Unfortunately, not thinking about something is easier said than done: due to something called ironic process theory, you end up thinking about it more. (This is also called the white problem. Try not thinking about a white bear, right now… You thought about the bear, right?) A solution to this is to give your brain other things to think about: you could take up a new hobby, do an online course, try your hand at some creative writing, take art classes, or do crafting with the kids. Distract yourself!

Step 3: Take back your power

If you’ve got children with your ex – and since you’re on Bub Hub reading this, you probably do – there’s a good chance that he will use them as tools to hurt you. If he was the one who handled your finances, he’s almost certain to have subjected you to financial abuse (98% of abusers do this!); now that you’ve left, money and the kids are the only ways that he can try to pull your chain. Don’t take the bait or it could make you look bad in court, which is the last thing you want.

If you’ve ever seen the 80s classic movie Labyrinth, do you remember how Sarah confronts the Goblin King with the line “you have no power over me!” and he turns into a wee wispy owl and flies away? Be like Sarah. Take back your power. You were brave enough to escape from hell: be like a phoenix rising from the ashes. You’re a mother, a good person, and you deserve to be loved and respected. Who cares what a nasty person thinks or does? Not you. The opinions of an abuser really don’t matter.

Hopefully you can avoid contact with him entirely – you don’t need toxic people in your life! – but if you can’t, then don’t let him get to you. You’ve got a choice: you can spend until your youngest child turns 18 being trolled by a sad loser with nothing better to do with his life, or you can shine like a diamond (and don’t forget, they’re formed under pressure too!)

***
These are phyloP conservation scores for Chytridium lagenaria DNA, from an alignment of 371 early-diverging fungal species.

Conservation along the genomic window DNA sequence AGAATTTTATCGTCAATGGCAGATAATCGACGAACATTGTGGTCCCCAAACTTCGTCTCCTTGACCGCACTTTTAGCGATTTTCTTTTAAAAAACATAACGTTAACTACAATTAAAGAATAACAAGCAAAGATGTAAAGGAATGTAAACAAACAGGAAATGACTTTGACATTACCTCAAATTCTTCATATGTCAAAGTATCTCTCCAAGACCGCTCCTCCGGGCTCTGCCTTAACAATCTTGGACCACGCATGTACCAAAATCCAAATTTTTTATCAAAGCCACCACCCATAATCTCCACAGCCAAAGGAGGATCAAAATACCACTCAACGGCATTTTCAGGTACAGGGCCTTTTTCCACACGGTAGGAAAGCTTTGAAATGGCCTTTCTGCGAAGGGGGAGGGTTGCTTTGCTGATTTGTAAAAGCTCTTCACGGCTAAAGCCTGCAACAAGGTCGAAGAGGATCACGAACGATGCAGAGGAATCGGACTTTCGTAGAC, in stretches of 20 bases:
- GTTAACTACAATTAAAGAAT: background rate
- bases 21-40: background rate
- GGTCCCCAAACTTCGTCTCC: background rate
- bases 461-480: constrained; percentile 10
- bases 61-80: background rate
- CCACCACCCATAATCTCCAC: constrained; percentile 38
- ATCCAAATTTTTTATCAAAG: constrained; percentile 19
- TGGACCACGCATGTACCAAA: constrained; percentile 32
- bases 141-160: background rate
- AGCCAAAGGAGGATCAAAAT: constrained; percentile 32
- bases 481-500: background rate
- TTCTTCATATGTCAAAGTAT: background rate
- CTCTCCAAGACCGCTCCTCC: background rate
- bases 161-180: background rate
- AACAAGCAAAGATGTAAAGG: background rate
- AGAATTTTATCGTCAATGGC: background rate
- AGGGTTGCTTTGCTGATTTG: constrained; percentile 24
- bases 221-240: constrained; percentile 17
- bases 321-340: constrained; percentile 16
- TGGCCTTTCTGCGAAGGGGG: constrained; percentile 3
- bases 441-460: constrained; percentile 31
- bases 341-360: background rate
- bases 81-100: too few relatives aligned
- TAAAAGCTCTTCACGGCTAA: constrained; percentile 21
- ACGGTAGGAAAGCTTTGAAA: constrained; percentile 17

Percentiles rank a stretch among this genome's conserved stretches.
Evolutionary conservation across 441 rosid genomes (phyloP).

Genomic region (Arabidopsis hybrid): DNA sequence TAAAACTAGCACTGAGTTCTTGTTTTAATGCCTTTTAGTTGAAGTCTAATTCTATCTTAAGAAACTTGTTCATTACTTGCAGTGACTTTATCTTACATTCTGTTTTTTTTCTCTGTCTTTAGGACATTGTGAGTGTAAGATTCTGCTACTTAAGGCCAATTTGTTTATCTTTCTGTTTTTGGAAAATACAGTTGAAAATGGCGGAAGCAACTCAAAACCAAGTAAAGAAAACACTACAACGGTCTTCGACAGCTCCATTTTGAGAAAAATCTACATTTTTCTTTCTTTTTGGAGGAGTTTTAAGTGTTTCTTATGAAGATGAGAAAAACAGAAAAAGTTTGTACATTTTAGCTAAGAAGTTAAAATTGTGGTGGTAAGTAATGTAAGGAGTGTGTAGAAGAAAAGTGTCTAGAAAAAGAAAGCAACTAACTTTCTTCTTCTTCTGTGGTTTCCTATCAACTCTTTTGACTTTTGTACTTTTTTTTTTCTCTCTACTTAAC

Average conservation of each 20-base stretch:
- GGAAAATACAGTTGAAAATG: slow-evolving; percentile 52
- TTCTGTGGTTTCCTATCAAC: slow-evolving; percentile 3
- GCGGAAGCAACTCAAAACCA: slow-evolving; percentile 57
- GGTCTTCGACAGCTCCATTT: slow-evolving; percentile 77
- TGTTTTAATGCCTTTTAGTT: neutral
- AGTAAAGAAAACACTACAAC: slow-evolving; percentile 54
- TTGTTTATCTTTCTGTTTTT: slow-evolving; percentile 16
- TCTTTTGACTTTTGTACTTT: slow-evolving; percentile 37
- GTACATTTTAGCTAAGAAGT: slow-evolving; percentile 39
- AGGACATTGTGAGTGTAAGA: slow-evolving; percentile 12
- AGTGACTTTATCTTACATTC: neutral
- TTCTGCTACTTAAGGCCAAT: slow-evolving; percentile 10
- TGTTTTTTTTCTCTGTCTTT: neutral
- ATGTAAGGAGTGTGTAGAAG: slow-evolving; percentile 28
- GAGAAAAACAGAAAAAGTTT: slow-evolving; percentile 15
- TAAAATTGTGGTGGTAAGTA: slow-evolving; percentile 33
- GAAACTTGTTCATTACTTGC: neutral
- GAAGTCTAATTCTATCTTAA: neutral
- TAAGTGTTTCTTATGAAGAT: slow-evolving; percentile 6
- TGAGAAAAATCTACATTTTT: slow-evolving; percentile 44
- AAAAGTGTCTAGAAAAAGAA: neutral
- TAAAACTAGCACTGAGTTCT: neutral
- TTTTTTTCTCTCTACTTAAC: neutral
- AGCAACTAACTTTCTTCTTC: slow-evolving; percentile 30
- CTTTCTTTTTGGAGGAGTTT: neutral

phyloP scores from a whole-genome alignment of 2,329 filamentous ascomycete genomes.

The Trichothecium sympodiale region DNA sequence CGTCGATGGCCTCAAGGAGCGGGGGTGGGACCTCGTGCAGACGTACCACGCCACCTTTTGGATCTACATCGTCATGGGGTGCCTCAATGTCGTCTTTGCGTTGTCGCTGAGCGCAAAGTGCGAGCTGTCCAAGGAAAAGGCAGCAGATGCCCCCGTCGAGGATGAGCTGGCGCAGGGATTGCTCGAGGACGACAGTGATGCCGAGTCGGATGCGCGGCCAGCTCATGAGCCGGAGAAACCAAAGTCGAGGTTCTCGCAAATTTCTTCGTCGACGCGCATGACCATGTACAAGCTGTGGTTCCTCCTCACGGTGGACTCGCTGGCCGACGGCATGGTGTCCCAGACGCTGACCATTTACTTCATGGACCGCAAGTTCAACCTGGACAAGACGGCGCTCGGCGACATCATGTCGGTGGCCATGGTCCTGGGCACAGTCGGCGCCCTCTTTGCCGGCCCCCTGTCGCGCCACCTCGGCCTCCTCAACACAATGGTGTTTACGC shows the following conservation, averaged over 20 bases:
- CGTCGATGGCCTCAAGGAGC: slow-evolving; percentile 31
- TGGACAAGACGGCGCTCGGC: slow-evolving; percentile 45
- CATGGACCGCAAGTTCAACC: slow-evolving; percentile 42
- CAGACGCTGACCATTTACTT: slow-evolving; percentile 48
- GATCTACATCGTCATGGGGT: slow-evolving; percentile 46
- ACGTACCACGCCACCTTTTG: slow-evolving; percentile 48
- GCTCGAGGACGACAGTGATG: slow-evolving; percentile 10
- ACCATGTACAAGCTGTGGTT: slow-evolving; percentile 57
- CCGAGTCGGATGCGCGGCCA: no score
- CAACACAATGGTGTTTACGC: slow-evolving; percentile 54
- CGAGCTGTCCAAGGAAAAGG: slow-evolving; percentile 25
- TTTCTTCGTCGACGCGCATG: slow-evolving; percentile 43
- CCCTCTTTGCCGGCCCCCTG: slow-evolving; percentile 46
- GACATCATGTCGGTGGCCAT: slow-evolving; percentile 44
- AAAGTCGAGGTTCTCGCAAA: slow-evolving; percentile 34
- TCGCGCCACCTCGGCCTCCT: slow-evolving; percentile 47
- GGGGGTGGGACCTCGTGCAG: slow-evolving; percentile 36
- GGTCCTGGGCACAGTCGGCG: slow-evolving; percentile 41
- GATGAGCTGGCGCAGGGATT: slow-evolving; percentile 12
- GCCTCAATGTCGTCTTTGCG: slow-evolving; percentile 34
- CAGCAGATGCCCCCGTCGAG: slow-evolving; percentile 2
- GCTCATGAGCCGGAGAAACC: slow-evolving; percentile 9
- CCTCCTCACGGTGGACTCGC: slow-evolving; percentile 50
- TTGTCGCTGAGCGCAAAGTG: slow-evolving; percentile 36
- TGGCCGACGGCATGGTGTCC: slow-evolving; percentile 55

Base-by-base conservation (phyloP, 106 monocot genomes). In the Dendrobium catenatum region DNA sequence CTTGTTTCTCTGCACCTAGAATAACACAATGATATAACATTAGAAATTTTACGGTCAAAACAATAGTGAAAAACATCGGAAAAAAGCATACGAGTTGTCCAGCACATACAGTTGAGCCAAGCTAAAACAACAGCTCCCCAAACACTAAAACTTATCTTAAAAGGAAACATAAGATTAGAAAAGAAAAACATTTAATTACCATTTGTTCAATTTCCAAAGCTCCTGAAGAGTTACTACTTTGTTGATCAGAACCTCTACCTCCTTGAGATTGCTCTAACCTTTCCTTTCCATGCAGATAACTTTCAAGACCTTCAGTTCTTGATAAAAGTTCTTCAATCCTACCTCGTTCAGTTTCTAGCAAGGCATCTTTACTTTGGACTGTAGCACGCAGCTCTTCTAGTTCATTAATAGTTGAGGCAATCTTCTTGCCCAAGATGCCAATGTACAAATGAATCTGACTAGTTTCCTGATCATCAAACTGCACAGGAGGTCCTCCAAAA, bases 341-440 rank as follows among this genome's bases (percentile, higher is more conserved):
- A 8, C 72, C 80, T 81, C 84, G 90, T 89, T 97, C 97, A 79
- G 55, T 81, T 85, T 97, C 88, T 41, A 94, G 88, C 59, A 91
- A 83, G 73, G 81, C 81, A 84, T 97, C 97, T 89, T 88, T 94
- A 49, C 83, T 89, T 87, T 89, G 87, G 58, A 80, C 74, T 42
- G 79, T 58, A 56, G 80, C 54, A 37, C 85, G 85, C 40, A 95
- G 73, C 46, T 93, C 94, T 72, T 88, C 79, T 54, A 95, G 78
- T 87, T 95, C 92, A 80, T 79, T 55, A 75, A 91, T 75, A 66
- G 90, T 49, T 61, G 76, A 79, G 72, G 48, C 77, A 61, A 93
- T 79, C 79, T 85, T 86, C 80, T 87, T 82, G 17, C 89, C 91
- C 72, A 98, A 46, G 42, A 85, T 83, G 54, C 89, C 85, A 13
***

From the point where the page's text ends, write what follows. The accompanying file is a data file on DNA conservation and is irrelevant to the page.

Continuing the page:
Step 4: Get support

Some victims find that talking about what happened helps them to process it and recover; some find that it’s triggering, and that it’s easier to try to forget it and move on. Do what works for you. There’s plenty of domestic violence support services, and so many people that will want to help you. Please don’t think that you can’t access them if the abuse wasn’t physical: abuse is abuse, and psychological abuse is just as traumatic.

f you’re having legal troubles with your ex, it’s worth contacting a domestic violence advocate: they can help you present your case in court, and they have the knowledge and experience to be able to identify abusive behaviours and point them out to the court.

You may also be experiencing ongoing psychological symptoms such as PTSD, anxiety, depression or insomnia. Don’t be embarrassed to see a psychologist! Despite the unfair social stigma and the “stiff upper lip” that some people associate with mental health treatment, it actually makes a world of difference. You’re allowed to feel hurt and sad, and that doesn’t make you weak at all. In fact, by working towards a happier you, you’re being strong: what your kids need the most is a happy mummy.

You may think that talking to your friends is the same as talking to a psychologist, but it isn’t: psychological treatment isn’t just about talking therapy. They’re trained in the inner workings of the brain, and they can give you plenty of tips on how to relax, to prevent intrusive thoughts, etc. If you’re having trouble coping, give it a shot.

Step 5: Choose happiness.